There are a number of home sharing services and resources that have cropped up over the last three or four years for individuals who are looking for a shared housing environment. Online matching services can be a valuable tool to find a good housemate.
Today we look to our Canadian neighbor and offer an overview of Home Together Canada, an incorporated, non-profit association that creates, provides, and makes public an online resource to help individuals, groups and organizations find each other who wish a shared living experience. Home Together Canada is a non-aligned, non-discriminatory resource that provides free and equal promotion to all.
Twila Dainard, president and founder of Home Together Canada and I spoke about the current offerings on Home Together Canada. Dainard launched the site on January 18, 2018; it’s primary focus is on the historically large demographic of baby boomers entering their retirement years (with a full 40 percent doing so on inadequate fixed incomes). Currently, in Canada, over four million people aged 55+ are entering their retirement years with an inadequate income to sustain lifestyle and a home. Thus, sharing of homes is an economical way to address high housing costs and social isolation felt by all ages, especially the elderly.
Memberships and Resources
The number one question that new users to the site might have is whether it’s a matching service? No, but it does offer a free membership that entails signing up with an anonymous username and password, followed by a list of questions to answer for your member profile. Currently there are about 289 members, but no algorithm exists that matches your profile with another member’s profile. Becoming a member allows you to search, read other member profiles, and message them through the site. If you happen to find a house mate via site or no longer have interest in continuing to be a member, you can deactivate your membership.
Secondly, the site pools together all the resources that are available for anyone in Canada who is in the market to home share. In other words, if you want to learn more about home sharing, both members and non-members are able to read various news articles about home sharing, research reports about aging, books (Sharing Housing: A Guidebook for Finding and Keeping Good Housemates, is prominently displayed), as well as statistics on income, broken down by gender and within the ages of 55 to 64 and 65 and over.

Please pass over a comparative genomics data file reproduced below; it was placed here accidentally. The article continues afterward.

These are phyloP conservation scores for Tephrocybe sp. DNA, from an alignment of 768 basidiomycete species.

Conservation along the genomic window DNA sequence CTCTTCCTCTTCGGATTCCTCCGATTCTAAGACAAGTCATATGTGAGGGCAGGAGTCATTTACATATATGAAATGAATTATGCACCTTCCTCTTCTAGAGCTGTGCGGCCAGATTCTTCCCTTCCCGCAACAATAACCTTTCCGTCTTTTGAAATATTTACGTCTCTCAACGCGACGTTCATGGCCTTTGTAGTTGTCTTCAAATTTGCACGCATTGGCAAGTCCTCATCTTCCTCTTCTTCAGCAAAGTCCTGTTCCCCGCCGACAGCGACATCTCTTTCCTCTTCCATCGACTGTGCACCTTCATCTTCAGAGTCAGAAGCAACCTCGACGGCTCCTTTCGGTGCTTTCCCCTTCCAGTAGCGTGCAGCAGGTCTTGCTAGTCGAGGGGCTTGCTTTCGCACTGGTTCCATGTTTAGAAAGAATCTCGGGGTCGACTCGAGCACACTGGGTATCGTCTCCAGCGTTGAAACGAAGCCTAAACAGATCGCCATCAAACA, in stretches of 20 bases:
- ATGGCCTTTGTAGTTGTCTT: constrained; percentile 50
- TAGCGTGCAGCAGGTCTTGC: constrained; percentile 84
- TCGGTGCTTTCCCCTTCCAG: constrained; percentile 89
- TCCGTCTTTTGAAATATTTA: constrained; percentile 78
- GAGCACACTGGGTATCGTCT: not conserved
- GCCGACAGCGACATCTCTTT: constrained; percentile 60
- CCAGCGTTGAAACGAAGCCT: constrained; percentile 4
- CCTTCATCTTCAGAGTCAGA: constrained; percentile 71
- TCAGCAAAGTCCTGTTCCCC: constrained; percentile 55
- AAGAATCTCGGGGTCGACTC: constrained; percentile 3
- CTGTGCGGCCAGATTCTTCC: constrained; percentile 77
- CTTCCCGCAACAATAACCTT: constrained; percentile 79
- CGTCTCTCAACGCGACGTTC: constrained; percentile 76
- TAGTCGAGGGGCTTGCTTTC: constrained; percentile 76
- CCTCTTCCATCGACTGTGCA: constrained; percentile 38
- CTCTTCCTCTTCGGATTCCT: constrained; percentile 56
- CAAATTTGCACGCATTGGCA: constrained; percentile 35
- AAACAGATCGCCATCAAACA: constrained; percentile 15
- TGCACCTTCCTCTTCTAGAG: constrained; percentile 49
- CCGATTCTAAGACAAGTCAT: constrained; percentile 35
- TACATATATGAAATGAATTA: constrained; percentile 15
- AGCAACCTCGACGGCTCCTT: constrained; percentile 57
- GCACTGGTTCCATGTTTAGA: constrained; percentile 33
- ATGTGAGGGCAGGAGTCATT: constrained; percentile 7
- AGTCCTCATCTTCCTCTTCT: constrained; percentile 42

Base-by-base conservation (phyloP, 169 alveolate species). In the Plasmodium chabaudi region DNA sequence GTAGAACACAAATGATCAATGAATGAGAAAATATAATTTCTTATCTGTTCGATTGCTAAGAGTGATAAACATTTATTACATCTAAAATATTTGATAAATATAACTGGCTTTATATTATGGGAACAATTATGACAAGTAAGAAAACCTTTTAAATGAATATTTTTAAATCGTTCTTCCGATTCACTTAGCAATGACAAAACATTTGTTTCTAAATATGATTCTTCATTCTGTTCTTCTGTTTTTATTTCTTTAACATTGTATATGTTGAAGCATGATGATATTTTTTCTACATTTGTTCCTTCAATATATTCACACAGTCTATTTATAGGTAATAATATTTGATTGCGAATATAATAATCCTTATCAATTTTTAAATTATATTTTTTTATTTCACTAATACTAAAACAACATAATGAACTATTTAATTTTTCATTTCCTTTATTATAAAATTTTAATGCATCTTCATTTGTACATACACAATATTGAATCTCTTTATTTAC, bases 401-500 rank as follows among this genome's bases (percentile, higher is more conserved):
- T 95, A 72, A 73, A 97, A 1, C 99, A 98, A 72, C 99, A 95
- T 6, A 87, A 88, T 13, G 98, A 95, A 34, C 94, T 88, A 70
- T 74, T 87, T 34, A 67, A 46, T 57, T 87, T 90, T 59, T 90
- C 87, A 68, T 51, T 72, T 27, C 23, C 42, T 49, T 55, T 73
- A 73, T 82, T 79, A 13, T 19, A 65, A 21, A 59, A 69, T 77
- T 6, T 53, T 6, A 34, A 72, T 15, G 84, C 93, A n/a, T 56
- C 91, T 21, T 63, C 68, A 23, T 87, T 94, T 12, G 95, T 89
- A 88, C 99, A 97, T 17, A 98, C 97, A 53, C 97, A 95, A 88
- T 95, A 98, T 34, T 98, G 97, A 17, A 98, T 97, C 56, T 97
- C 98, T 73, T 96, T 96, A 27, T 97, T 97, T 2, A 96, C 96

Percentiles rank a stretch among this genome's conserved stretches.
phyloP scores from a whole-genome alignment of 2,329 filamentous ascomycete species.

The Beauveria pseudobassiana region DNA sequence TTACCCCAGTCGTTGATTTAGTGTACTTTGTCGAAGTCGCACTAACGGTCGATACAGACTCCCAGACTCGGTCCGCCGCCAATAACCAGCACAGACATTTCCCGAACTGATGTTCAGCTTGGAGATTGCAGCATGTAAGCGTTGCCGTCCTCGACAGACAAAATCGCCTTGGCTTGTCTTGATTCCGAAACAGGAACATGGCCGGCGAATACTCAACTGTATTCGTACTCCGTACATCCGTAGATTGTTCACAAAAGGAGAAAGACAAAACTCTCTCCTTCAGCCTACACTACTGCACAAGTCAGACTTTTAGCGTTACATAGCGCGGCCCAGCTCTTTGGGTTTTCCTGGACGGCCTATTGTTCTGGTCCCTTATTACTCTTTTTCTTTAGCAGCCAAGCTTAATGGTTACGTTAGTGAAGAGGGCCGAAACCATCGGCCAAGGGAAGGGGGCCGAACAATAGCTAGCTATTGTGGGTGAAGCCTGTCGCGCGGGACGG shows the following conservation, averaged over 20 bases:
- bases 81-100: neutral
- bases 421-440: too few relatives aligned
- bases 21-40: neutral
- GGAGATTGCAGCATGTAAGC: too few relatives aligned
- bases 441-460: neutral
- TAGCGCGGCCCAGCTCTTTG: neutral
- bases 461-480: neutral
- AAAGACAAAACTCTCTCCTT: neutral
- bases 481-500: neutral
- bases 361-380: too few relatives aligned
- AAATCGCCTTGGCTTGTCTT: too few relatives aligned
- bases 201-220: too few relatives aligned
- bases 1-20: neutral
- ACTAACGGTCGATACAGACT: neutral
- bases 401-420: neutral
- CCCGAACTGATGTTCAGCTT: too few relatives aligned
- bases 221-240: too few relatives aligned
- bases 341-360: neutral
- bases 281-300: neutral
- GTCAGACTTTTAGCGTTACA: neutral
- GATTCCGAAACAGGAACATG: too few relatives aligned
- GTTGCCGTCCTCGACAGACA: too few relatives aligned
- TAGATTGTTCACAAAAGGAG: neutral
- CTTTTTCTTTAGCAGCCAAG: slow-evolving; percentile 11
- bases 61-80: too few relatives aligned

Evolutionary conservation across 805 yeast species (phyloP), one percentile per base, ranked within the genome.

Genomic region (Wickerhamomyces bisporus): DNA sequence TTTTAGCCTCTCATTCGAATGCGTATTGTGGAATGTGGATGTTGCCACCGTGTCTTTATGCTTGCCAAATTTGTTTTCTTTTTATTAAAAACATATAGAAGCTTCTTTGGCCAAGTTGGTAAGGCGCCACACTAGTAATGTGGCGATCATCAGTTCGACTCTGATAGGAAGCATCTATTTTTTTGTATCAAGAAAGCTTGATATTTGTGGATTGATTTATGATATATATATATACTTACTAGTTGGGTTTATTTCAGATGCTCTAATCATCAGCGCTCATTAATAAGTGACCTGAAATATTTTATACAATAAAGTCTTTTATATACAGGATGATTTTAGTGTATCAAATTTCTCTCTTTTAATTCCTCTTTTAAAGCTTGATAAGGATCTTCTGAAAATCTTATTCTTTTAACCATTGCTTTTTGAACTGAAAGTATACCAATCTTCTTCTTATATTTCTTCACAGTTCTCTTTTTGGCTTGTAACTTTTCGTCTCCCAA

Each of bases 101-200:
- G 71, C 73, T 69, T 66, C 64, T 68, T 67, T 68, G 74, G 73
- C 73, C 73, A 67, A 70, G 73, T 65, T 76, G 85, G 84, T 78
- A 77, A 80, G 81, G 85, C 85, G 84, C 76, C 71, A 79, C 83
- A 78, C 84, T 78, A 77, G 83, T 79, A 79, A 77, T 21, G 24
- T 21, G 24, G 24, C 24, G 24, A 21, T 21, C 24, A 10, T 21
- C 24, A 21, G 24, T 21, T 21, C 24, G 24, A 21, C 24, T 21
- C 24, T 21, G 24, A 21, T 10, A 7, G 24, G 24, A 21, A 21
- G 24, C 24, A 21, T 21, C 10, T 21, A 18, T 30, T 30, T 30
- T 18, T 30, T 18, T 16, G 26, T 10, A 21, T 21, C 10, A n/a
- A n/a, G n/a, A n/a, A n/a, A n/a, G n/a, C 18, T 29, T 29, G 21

Thirdly, the website offers links to coliving and and sharing groups for potential home sharing possibilities. As more opportunities and groups surface, the site will include links.
Other services provided and that will be further developed include a classified section, that at some point will include a rating system. These classifieds will not run ads for home sharing opportunities, but services a home-owner might want to use–repairs, gutter cleaning, lawn crews, electricians, plumbers, dog walkers etc.
The site is user-friendly, at some point the member’s page will offer moderated chatrooms, partner with universities for studies on housing and aging, which will help get the word out about Home Together’s mission and website, offer workshops, and address new needs that will be identified by regional chapter formed within Canada.
For Canadian followers of Sharing Housing and for those wanting to move to Canada, Home Together is a valuable resource that’s free. The only expenditure you have is time to review all the information offered.